I was hoping this would be the final blog post on the Apprentice’s Stick Chair build, save for some progress photos of painting it. For reasons that will become clear, the chair is not quite finished yet, although there have been some valuable learning experiences.
But that’s for the end of the blog post – first let’s rewind a bit. Once the glue had cured on the bending forms I broke them out of the clamps and cleaned up the curves with a 2″ flush trim bit in the router – while I find it very hard to get excited about router bits, this bit from LMII is wonderful for taking a final pass and cleaning up the edges of electric guitar bodies (the main reason I bought it).
I then cleaned up the comb blank with a Lie-Nielsen No62 plane, which I’ve been testing for an article in Furniture & Cabinetmaking. With the comb clean and square on all sides, and the centre line marked on the reference edge and face, it was game time. I’ve not built a steam box yet, although it is very much on the to do list as I get deeper into steam bending. So to steam the comb for this chair I took instructions from The Anarchist’s Design Book and poached the comb in a pan of hot water in the oven. It turns out that our oven isn’t quite wide enough to take a 17 1/2″ long comb, so I had to wedge the comb in at an angle, with one end out of the water. Several layers of tin foil later to seal in the steam, and I left it to poach at 230 degrees for an hour and a half.
Once the steaming session had finished, I sprinted (with a very hot piece of oak in my hands, and the BBQ smell of toasting oak in the kitchen) to the ‘shop, and clamped up the comb in the bending form, being sure to align the centre lines on both halves of the form with the centre line on the top edge of the comb. Nothing exploded in a hail of oak shrapnel, and the comb appeared to be well steamed across its length, so I was hopeful that this initial foray had been successful. With everything clamped up firmly and the comb conforming to the shape of the form, I left it for six days to return to equilibrium moisture content and settle into the new shape.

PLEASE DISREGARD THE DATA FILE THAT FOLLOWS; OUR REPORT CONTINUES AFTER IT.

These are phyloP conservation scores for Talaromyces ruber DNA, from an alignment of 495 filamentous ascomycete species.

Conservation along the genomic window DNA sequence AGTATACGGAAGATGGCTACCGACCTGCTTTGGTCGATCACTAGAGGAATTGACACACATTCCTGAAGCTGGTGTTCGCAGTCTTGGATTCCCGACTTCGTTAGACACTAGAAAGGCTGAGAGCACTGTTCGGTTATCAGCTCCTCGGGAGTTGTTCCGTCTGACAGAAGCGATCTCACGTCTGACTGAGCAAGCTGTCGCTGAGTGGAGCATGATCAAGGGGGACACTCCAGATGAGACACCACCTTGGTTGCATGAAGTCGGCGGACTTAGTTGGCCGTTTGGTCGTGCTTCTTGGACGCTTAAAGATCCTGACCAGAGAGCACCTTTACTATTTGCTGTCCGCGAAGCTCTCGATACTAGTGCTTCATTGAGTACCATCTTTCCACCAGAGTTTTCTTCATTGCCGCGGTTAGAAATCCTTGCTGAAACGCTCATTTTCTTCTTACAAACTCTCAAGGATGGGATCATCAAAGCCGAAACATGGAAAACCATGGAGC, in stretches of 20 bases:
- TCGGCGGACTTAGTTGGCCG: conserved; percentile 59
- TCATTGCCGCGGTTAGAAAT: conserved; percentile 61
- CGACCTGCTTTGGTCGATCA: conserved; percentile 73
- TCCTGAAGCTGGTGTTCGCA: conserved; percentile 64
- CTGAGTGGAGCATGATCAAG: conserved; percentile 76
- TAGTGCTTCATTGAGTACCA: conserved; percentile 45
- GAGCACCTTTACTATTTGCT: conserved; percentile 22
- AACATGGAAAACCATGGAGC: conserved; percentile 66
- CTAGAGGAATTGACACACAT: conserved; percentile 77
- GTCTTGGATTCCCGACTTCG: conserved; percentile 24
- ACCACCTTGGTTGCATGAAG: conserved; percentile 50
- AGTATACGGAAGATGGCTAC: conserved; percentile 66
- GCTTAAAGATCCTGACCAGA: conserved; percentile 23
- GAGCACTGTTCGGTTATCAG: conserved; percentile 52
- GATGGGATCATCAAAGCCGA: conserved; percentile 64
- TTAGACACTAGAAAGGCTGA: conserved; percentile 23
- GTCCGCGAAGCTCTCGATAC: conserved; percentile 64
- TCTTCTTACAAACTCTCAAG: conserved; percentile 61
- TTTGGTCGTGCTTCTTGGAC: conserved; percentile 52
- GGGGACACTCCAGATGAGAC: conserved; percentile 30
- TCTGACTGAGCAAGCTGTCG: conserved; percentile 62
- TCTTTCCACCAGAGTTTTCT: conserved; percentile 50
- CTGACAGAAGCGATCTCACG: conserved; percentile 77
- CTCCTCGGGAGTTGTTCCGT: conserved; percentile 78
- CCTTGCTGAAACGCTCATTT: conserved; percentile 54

Which brings us nearly up to date. Yesterday afternoon I removed the comb from the form and was pleased to find an even bend. Yes one end was a little charred, but that would disappear under a couple of coats of milk paint. I gave the surfaces a final clean up, and drilled the mortises for the sticks. The comb slipped onto the sticks nicely for a dry fit, and the Apprentice came to join me in the shop to sit on her chair for the first time, which she thoroughly enjoyed. By this point the comb had been out of the bending form for maybe 40 minutes. And it was then that I noticed – it was startening to straighten out. By the time I had cleaned up and put my tools away, the comb had lost probably 1/4″ of the curve. This would not do.
Now, having returned to Peter Galbert’s Chairmaker’s Notebook (my go-to resource when it comes to chairmaking) and spoken to people who build chairs far more regularly than I, there seems to be a couple of possible reasons for this:
- The oak was kiln-dried, which can make steaming less successful;
- Having one end of the comb out of the water meant that the effect of the steam was inconsistent; or
- I offended the steam-bending gods somehow.
Although I would have liked the Apprentice to use her new chair sooner, I’m not feeling too disheartened by this. It seems a right of passage for every aspiring chairmaker to have an unsuccessful steam bending experience (often many), and I want this chair to be right. I’m going to build a proper steam box, and find some air dried oak for a second go at steaming the comb. If that fails, then I will go “full Welsh” and cut a curved comb from solid material, no steaming necessary. So this is a good learning opportunity.